One thing that struck me in Information Architects’ review of the iPad is how they noticed the UI guideline to make applications look like real-world objects:
Whenever possible, add a realistic, physical dimension to your application. The more true to life your application looks and behaves, the easier it is for people to understand how it works and the more they enjoy using it.
It’s a small detail, but it certainly reinforces the type of computing environment the iPad has: more abstracted than the usual PC/Mac/Unix operating systems and its desktop metaphor.
iA is none too pleased with this guideline, however, as the eyecandy enter kitsch territory and fails to solve interaction problems.
Using a book shelf for choosing a book is a consistent metaphor, but does it help you understanding the interface? Does it help in any way? Do you still like the hard to scan bookshelf with after looking at it for the 200th time? What if you have 200 books?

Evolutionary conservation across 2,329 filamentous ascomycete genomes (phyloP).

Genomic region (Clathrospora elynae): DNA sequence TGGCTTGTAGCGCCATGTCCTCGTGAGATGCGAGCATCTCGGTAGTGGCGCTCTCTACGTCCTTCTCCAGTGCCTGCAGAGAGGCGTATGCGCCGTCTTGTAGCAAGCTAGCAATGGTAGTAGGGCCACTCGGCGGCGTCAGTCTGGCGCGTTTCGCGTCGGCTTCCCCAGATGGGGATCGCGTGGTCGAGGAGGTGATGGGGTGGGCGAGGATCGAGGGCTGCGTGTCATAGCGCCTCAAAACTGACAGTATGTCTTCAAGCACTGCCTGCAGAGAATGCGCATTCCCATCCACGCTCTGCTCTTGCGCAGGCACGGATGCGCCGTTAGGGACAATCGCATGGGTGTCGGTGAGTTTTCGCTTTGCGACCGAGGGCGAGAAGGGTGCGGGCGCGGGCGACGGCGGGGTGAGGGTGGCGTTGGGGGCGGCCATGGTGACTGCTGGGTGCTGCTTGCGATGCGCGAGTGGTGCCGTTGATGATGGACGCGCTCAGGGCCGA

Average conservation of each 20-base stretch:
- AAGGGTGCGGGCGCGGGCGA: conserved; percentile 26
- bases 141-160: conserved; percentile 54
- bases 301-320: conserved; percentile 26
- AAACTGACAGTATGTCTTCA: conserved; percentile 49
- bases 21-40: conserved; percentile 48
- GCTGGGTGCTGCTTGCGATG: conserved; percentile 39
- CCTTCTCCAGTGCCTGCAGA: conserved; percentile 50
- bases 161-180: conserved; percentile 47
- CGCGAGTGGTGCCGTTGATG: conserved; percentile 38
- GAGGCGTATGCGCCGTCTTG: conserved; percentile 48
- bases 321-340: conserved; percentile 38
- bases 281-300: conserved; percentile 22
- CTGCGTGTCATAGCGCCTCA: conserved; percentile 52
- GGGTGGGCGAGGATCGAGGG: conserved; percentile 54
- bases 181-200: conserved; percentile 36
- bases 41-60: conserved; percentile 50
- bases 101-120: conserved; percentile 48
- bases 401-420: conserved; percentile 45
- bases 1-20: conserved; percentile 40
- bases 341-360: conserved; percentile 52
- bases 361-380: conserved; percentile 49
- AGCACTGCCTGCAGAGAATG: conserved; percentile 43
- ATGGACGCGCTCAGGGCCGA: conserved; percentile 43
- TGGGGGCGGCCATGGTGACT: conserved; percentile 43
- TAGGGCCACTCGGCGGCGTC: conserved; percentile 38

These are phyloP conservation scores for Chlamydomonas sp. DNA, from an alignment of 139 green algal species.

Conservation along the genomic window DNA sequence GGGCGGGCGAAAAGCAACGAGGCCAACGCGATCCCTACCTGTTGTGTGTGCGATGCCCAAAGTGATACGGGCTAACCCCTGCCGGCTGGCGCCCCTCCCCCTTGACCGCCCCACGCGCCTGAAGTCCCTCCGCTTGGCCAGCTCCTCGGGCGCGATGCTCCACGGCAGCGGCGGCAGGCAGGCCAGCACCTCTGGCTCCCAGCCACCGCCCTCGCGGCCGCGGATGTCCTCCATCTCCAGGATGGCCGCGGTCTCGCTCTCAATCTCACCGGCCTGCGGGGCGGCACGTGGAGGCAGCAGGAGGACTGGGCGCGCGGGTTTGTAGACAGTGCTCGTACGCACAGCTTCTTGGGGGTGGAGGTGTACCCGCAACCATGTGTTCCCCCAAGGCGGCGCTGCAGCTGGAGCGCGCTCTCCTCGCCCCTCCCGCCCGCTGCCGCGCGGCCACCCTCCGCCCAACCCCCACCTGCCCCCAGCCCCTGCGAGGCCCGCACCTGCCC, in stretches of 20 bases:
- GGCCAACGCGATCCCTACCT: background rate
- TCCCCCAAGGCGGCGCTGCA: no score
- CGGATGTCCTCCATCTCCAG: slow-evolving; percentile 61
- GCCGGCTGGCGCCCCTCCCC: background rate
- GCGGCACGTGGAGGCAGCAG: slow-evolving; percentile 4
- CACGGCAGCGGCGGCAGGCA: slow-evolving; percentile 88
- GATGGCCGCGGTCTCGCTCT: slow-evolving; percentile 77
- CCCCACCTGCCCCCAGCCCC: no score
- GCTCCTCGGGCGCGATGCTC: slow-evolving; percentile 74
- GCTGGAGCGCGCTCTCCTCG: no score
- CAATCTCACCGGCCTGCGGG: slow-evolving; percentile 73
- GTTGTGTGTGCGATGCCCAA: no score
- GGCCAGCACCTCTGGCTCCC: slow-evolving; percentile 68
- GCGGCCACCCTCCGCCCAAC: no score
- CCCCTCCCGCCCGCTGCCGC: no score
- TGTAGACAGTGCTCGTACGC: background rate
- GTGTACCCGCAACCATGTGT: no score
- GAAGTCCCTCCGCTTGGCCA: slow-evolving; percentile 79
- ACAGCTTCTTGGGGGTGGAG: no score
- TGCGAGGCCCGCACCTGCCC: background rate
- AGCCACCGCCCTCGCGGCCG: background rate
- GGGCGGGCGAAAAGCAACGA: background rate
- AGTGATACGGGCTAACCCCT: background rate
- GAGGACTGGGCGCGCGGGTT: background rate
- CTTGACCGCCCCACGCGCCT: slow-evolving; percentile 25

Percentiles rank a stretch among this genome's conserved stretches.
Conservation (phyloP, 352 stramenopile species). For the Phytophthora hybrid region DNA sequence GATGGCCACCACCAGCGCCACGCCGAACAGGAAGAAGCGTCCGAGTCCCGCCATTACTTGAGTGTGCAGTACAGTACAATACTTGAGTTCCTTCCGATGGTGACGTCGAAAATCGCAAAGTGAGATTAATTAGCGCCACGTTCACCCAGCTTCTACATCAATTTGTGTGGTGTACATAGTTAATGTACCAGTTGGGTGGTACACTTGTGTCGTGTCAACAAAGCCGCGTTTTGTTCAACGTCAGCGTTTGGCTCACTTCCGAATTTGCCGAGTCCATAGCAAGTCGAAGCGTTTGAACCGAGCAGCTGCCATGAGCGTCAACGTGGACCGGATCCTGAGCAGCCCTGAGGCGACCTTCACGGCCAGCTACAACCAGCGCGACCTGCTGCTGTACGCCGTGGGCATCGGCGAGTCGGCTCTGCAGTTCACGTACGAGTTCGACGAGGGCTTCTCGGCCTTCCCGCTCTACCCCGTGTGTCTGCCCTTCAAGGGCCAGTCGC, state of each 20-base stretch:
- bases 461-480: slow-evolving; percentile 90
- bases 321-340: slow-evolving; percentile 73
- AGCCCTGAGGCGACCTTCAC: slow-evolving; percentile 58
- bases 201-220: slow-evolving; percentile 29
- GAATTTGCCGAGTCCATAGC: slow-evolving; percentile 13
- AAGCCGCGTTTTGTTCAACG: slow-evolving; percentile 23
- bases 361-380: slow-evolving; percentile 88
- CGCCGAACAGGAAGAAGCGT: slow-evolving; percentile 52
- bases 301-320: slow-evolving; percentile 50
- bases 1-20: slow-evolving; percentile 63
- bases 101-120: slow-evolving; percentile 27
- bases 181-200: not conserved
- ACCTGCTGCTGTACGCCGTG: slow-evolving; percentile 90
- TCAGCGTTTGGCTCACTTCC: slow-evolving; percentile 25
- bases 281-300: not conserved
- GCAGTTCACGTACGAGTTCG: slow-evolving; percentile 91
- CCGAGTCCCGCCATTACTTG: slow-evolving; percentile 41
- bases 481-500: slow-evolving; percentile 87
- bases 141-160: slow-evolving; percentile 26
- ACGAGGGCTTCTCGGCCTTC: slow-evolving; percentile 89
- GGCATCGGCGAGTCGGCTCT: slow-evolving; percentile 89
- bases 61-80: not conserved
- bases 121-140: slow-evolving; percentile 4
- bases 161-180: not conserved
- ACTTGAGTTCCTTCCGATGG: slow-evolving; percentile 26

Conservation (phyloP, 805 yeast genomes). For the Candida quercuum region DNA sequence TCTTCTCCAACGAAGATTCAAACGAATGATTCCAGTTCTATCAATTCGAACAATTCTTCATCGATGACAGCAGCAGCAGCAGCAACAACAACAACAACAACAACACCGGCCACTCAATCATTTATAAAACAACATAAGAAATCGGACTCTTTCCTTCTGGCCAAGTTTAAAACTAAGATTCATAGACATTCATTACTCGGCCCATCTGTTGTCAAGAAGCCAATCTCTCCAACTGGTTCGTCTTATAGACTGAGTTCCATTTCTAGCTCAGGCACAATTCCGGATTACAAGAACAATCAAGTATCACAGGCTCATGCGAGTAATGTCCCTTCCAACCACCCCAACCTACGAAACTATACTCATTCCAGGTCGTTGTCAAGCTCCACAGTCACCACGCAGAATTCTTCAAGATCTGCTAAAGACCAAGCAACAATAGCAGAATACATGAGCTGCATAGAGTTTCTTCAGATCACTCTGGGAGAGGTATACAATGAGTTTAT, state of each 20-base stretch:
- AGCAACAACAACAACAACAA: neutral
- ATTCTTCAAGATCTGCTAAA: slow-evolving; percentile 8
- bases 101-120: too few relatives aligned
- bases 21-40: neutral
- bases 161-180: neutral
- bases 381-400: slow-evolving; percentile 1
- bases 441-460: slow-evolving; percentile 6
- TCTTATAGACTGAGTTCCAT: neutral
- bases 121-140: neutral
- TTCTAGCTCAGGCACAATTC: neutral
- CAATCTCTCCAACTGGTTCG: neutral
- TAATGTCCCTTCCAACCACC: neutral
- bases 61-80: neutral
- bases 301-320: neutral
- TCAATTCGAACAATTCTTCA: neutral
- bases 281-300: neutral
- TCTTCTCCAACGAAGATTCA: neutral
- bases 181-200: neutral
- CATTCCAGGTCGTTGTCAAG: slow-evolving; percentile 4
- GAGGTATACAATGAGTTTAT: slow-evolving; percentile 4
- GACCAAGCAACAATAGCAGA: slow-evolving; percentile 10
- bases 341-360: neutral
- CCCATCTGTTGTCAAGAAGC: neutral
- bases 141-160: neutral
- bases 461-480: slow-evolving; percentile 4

Note: I’m not saying that using quirky metaphors and plastering your app with special effects will kill the perspective to sell your app. Unfortunately the audience for kitsch is a bigger audience than the elitist UID guild. But usually phony design doesn’t have a long life span.
Metaphors should not distract or confuse, they must clarify. Apple and those that design for it love their beautiful interfaces and the metaphors that inspired it, and while attention to detail is highly admired, design abuse via mainstream device iPad, will become rampant. It’s tempting to pull out all the stops, but as with many things in life, exercise restraint.
Originally posted on February 2, 2011 @ 3:57 am